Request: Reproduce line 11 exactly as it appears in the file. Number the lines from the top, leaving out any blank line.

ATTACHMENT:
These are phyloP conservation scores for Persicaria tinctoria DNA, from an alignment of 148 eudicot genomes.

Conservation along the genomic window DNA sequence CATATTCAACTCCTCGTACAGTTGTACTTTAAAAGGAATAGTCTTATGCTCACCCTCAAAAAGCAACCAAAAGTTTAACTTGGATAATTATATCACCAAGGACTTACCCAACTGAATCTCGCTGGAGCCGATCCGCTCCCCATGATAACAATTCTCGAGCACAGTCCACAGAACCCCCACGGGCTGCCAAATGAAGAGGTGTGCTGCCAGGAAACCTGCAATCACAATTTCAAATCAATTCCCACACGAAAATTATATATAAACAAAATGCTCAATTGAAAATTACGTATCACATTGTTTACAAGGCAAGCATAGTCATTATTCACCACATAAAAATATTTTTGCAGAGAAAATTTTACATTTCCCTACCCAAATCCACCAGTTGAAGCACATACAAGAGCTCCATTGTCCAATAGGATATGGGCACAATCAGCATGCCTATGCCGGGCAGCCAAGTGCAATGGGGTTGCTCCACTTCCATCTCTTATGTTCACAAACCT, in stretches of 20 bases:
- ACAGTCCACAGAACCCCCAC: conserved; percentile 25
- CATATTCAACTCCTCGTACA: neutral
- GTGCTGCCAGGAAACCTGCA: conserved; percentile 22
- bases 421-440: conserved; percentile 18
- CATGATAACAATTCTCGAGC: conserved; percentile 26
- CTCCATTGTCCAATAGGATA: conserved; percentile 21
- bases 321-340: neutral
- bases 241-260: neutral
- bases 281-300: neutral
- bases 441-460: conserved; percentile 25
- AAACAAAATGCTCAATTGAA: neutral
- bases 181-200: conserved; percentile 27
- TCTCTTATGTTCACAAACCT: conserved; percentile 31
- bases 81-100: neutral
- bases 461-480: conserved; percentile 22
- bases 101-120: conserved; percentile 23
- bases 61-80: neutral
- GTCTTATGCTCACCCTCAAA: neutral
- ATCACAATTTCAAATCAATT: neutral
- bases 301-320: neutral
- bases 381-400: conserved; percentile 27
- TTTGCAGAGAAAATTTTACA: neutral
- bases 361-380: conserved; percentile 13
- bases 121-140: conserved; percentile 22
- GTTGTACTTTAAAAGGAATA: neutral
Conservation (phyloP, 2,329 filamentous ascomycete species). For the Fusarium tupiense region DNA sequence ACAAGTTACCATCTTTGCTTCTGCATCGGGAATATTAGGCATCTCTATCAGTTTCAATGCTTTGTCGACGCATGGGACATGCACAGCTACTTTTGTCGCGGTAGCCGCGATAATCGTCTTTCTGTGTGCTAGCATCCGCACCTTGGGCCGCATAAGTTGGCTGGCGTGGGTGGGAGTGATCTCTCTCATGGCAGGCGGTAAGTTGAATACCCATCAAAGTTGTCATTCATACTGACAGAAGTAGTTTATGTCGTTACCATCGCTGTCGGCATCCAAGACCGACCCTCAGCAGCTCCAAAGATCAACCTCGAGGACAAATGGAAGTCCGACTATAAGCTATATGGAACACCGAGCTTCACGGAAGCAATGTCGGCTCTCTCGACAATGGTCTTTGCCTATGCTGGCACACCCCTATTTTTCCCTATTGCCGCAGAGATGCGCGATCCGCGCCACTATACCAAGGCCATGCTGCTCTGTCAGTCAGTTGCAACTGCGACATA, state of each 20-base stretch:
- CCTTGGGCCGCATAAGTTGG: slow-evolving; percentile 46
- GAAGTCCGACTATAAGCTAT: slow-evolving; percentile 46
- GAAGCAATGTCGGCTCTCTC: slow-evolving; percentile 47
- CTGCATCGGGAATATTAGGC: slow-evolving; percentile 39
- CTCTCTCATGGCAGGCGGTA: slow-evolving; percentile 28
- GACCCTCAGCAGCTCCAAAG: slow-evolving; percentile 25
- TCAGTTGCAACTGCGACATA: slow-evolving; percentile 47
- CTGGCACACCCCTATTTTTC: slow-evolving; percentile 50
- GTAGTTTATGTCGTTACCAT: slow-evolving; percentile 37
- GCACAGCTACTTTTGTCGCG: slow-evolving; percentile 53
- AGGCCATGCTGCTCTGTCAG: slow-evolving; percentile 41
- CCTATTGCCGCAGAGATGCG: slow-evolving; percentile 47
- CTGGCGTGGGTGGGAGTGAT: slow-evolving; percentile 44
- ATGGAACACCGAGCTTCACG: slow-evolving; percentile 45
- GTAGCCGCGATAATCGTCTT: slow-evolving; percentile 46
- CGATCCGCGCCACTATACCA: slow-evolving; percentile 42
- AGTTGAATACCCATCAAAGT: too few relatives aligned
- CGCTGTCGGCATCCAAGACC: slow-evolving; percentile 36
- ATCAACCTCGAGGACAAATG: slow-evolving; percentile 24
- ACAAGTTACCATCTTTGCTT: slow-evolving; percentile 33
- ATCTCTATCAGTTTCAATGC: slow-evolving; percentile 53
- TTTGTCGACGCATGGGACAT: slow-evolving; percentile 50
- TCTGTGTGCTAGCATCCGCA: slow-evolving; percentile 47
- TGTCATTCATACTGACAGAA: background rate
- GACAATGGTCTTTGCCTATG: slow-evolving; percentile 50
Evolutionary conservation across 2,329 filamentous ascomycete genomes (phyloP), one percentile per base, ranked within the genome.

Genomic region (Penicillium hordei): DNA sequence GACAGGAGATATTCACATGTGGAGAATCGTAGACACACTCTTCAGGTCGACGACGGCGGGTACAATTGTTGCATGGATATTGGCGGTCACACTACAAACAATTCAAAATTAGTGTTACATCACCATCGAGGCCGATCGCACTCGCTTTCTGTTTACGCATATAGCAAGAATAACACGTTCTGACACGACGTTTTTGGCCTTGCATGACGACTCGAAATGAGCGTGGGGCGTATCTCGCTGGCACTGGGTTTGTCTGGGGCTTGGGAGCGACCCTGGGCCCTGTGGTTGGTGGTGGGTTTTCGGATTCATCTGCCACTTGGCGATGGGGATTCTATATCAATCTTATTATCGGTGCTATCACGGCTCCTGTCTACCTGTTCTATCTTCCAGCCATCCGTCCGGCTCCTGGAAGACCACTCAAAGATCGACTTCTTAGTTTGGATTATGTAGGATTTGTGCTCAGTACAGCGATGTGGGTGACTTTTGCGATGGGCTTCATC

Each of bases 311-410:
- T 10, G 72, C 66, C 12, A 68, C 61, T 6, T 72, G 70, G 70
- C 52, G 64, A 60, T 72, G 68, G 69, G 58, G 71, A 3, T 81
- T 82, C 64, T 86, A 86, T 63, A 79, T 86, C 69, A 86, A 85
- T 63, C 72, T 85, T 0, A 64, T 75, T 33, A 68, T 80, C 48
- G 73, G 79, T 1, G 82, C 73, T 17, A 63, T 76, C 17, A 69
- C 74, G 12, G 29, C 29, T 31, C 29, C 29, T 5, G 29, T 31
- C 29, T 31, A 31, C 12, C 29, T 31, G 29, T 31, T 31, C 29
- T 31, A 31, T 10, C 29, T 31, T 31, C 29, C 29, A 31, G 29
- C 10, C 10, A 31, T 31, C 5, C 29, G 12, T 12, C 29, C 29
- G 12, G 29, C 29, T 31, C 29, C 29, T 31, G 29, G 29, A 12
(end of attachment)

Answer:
- bases 281-300: neutral